The 19th century saw a great wave of Irish families leaving Ireland for the distant shores of North America and Australia. These families often left their homeland hungry, penniless, and destitute do to the policies of England. Those Irish immigrants that survived the long sea passage initially settled on the eastern seaboard of the continent. Some, however, moved north to a then infant Canada as United Empire Loyalists after ironically serving with the English in the American War of Independence. Others that remained in America later joined the westward migration in search of land. The greatest influx of Irish immigrants, though, came to North America during the Great Potato Famine of the late 1840s. Thousands left Ireland at this time for North America, and those who arrived were immediately put to work building railroads, coal mines, bridges, and canals. In fact, the foundations of today's powerful nations of the United Sates and Canada were to a larger degree built by the Irish. Archival documents indicate that members of the Bromon family relocated to North American shores quite early: James Brennan, a bonded passenger, who arrived in Potomac in 1731;Timothy Branen who settled in Placentia, Newfoundland, in 1744; Laurence Brennan, on record as a laborer in St. John's Newfoundland in 1779.

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Bromon Family Crest Products


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Bromon Family Crest Products




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See Also


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See Also




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Citations


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Citations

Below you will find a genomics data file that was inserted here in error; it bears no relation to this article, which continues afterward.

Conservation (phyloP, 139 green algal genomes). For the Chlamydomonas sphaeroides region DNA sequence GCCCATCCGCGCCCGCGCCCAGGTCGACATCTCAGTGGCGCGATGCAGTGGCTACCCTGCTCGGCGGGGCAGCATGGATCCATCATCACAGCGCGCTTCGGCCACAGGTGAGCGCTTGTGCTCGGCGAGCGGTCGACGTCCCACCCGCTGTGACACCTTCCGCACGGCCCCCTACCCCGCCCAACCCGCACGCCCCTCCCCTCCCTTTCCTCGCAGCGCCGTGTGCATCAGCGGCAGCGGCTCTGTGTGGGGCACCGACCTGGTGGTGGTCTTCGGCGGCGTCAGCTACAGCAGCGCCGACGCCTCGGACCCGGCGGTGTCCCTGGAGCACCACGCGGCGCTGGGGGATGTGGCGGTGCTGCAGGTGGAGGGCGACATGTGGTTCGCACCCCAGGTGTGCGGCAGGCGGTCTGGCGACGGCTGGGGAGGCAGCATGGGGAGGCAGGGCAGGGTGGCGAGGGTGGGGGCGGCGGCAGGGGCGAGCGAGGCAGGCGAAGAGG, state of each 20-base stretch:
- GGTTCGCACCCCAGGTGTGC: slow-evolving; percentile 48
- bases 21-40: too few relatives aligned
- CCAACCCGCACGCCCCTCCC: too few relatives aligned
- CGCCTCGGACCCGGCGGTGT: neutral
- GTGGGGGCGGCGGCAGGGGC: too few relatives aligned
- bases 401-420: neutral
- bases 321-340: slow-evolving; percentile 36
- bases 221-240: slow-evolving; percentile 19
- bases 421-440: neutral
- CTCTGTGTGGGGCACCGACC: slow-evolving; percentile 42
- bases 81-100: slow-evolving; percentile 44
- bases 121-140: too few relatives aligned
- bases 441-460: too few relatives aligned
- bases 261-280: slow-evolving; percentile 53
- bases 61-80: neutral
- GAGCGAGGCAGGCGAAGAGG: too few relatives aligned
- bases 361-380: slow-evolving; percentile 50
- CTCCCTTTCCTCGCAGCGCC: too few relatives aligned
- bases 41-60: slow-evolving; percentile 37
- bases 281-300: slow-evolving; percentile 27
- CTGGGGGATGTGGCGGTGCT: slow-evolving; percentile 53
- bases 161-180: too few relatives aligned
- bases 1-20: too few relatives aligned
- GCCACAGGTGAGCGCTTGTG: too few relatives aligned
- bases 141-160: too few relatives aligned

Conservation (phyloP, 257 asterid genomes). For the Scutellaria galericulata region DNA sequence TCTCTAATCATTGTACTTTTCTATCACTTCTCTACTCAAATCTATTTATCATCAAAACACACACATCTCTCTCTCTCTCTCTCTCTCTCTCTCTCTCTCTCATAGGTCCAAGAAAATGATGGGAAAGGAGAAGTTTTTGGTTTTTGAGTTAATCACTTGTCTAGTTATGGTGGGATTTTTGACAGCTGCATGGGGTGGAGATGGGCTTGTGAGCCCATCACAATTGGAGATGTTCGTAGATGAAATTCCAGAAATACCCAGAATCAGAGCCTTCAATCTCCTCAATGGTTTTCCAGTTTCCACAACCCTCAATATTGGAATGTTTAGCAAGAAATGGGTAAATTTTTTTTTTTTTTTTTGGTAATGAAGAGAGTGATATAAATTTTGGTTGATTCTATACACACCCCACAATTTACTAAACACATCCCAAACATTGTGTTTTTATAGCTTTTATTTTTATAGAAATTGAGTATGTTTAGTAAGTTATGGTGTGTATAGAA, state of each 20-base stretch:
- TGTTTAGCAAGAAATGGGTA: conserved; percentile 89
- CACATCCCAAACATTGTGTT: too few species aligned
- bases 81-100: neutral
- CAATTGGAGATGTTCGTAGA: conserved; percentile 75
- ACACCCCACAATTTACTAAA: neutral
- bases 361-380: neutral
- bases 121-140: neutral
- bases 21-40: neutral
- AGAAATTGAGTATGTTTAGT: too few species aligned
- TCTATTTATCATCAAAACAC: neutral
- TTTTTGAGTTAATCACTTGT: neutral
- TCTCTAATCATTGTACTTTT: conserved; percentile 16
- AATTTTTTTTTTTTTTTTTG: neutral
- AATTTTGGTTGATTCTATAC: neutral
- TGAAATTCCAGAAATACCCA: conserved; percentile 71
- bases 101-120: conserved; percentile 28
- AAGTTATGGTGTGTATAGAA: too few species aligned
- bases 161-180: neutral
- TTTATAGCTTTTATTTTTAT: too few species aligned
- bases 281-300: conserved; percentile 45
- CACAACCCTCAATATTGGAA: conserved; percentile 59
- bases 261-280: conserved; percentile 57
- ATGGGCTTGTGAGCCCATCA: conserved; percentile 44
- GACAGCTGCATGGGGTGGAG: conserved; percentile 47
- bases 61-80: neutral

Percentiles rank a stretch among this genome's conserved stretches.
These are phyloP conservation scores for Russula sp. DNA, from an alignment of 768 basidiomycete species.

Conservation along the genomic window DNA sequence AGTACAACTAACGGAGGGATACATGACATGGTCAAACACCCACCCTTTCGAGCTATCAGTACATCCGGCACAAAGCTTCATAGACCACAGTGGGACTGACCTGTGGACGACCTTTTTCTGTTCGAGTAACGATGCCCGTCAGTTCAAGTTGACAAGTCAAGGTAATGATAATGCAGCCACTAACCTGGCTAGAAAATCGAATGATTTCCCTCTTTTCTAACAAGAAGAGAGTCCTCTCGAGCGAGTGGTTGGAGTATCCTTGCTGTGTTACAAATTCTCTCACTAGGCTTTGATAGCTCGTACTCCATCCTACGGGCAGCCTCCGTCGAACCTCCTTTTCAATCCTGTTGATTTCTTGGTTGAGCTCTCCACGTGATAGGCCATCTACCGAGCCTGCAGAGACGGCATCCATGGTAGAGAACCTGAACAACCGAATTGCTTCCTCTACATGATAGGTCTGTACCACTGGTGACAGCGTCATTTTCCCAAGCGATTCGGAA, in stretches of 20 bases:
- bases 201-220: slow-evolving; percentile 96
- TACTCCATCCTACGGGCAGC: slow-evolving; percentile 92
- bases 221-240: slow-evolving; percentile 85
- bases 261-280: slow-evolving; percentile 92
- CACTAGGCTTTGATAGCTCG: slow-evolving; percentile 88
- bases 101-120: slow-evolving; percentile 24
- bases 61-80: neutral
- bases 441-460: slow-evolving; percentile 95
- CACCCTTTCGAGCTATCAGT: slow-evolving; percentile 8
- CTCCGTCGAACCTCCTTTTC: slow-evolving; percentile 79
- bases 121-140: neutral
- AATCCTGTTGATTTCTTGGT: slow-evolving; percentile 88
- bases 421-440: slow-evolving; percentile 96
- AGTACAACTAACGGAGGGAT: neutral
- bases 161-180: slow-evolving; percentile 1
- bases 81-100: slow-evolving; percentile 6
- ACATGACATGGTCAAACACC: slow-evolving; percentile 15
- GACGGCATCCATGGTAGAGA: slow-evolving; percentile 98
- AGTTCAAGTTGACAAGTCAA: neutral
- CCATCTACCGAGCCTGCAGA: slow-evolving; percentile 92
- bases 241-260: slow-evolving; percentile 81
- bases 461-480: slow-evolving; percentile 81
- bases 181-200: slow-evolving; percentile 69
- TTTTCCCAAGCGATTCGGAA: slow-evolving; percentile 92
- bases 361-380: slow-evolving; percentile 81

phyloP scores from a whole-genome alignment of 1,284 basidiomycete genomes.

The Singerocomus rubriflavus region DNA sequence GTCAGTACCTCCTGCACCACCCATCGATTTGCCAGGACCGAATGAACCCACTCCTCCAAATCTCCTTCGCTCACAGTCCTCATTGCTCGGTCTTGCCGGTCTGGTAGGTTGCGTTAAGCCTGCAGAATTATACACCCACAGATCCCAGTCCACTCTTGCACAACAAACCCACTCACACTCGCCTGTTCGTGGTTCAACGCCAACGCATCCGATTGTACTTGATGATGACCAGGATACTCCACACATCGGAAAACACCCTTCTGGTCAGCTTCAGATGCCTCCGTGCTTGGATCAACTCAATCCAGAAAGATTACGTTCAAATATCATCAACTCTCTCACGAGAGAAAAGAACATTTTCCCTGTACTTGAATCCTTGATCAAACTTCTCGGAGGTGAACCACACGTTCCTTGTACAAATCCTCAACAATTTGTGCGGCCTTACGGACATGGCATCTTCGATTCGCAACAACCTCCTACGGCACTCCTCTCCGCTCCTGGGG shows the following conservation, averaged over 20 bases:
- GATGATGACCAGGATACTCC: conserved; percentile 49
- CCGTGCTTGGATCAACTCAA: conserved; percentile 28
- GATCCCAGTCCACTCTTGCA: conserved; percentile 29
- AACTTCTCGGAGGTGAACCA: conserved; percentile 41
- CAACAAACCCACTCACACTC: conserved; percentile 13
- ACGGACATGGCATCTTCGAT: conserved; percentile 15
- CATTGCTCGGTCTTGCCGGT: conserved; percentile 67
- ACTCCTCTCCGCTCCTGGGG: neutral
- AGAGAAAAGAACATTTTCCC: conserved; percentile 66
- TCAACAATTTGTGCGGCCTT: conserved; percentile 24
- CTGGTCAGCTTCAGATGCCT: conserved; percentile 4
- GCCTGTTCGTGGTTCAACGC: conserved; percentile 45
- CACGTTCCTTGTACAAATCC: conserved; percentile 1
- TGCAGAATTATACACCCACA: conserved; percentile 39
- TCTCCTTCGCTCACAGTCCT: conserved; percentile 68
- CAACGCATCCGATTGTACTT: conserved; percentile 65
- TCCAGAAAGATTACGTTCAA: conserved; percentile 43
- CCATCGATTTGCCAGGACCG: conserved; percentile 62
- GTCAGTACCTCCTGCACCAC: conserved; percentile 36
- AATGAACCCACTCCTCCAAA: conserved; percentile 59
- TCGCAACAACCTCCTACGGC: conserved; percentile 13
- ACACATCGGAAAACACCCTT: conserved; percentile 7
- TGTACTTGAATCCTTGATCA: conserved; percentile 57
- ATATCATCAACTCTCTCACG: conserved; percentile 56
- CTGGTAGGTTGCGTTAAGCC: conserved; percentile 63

Other References

    1. Fitzgerald, Thomas W. Ireland and Her People A Library of Irish Biography 5 Volumes. Chicago: Fitzgerald. Print.
    2. Woodham-Smith, Cecil. The Great Hunger Ireland 1845-1849. New York: Old Town Books, 1962. Print. (ISBN 0-88029-385-3).
    3. Bullock, L.G. Historical Map of Ireland. Edinburgh: Bartholomew and Son, 1969. Print.
    4. Burke, Sir Bernard. General Armory Of England, Scotland, Ireland and Wales. Ramsbury: Heraldry Today. Print.
    5. Weis, Frederick Lewis, Walter Lee Sheppard and David Faris. Ancestral Roots of Sixty Colonists Who Came to New England Between 1623 and 1650 7th Edition. Baltimore: Genealogical Publishing, 1992. Print. (ISBN 0806313676).
    6. Grehan, Ida. Dictionary of Irish Family Names. Boulder: Roberts Rinehart, 1997. Print. (ISBN 1-57098-137-X).
    7. Sullivan, Sir Edward. The Book of Kells 3rd Edition. New York: Crescent Books, 1986. Print. (ISBN 0-517-61987-3).
    8. Bolton, Charles Knowles. Bolton's American Armory. Baltimore: Heraldic Book Company, 1964. Print.
    9. The Norman People and Their Existing Descendants in the British Dominions and the United States Of America. Baltimore: Genealogical Publishing, 1975. Print. (ISBN 0-8063-0636-X).
    10. Harris, Ruth-Ann and B. Emer O'Keefe. The Search for Missing Friends Irish Immigrant Advertisements Placed in the Boston Pilot Volume II 1851-1853. Boston, MA: New England Historic Genealogical Society, 1991. Print.
    11. ...

    The Bromon Family Crest was acquired from the Houseofnames.com archives. The Bromon Family Crest was drawn according to heraldic standards based on published blazons. We generally include the oldest published family crest once associated with each surname.

    This page was last modified on 4 July 2013 at 08:58.